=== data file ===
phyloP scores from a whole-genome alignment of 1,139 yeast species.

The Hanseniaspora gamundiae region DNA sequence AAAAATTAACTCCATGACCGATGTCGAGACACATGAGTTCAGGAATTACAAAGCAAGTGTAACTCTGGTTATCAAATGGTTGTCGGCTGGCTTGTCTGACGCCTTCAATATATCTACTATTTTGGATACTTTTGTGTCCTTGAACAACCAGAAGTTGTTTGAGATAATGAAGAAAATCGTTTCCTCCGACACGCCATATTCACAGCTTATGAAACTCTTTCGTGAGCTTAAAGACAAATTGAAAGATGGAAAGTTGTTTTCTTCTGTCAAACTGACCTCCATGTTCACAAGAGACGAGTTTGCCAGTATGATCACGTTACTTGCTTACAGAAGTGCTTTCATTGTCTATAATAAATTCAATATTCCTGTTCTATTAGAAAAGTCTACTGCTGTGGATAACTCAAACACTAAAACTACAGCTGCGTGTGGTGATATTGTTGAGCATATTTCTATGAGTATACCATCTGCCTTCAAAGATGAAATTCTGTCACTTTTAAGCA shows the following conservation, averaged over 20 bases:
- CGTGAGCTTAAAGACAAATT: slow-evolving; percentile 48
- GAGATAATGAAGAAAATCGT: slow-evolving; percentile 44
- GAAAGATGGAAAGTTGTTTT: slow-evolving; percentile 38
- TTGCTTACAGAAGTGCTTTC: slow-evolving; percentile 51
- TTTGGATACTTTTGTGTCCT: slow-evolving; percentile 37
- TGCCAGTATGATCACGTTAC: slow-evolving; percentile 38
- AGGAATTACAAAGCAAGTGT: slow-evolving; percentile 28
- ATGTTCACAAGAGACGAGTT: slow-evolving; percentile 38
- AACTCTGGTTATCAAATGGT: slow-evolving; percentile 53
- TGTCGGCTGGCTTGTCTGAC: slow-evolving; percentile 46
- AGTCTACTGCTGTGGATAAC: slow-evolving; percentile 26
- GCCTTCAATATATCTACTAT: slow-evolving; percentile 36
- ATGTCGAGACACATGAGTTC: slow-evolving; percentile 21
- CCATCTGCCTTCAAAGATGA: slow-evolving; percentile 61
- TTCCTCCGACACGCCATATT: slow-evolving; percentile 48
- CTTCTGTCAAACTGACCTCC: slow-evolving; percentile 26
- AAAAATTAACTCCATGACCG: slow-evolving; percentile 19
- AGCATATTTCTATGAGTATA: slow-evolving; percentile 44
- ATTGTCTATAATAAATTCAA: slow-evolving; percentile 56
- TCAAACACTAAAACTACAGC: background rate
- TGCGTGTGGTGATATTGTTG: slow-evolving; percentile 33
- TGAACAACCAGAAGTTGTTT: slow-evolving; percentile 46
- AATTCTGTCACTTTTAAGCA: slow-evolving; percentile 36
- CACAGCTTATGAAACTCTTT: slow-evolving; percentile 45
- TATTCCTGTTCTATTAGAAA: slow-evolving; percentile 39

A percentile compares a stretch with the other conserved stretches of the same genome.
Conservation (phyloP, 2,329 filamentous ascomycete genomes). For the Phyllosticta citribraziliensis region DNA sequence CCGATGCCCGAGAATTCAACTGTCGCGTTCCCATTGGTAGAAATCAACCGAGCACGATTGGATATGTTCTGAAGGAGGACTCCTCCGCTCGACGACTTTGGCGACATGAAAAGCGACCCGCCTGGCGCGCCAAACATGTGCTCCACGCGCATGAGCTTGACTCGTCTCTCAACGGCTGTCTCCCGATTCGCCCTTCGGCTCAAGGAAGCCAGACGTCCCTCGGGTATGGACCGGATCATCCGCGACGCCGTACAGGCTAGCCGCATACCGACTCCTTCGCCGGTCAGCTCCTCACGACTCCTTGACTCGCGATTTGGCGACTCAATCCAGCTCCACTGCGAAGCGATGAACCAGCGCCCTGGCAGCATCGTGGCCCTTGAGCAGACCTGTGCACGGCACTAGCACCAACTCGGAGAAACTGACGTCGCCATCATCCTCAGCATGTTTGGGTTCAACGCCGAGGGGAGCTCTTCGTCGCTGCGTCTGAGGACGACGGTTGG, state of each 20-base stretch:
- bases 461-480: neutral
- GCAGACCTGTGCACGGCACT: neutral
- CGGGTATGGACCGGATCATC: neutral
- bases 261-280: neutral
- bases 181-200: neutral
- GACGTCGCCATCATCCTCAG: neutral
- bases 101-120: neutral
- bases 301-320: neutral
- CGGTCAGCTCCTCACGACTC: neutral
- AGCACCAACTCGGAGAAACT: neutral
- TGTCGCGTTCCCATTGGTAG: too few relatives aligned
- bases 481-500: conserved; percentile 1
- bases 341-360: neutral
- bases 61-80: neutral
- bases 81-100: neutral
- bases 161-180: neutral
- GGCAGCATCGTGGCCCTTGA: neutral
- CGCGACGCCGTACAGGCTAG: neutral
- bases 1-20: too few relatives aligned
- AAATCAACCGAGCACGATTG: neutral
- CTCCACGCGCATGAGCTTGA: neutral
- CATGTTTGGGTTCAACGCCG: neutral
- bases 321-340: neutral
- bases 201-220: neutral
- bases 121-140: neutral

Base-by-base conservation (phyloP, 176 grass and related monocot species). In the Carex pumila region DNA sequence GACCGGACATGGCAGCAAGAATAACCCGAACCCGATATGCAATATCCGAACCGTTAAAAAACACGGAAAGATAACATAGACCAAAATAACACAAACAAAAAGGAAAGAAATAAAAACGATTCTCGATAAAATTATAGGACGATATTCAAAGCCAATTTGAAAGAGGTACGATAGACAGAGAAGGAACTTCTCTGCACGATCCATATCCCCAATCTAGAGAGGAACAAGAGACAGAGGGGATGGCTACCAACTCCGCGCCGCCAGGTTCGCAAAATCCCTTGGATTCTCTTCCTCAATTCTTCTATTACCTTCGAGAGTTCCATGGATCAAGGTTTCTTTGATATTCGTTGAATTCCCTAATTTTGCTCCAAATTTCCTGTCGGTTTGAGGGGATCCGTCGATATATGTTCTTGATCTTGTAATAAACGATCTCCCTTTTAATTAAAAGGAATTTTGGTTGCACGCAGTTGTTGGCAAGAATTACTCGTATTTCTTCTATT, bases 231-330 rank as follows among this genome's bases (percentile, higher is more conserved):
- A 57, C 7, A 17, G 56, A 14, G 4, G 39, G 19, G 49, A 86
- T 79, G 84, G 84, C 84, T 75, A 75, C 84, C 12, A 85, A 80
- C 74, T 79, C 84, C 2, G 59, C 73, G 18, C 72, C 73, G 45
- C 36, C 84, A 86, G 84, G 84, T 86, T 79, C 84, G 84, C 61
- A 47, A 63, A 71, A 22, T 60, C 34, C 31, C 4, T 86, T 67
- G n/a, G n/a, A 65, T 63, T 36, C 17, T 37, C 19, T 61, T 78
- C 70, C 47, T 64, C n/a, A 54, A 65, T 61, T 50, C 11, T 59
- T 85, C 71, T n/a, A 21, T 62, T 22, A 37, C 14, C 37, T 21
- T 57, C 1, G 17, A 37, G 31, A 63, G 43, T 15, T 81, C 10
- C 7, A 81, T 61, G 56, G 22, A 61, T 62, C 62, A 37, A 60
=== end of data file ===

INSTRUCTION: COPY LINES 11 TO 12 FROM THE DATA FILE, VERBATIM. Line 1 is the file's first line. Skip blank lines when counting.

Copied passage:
- AACTCTGGTTATCAAATGGT: slow-evolving; percentile 53
- TGTCGGCTGGCTTGTCTGAC: slow-evolving; percentile 46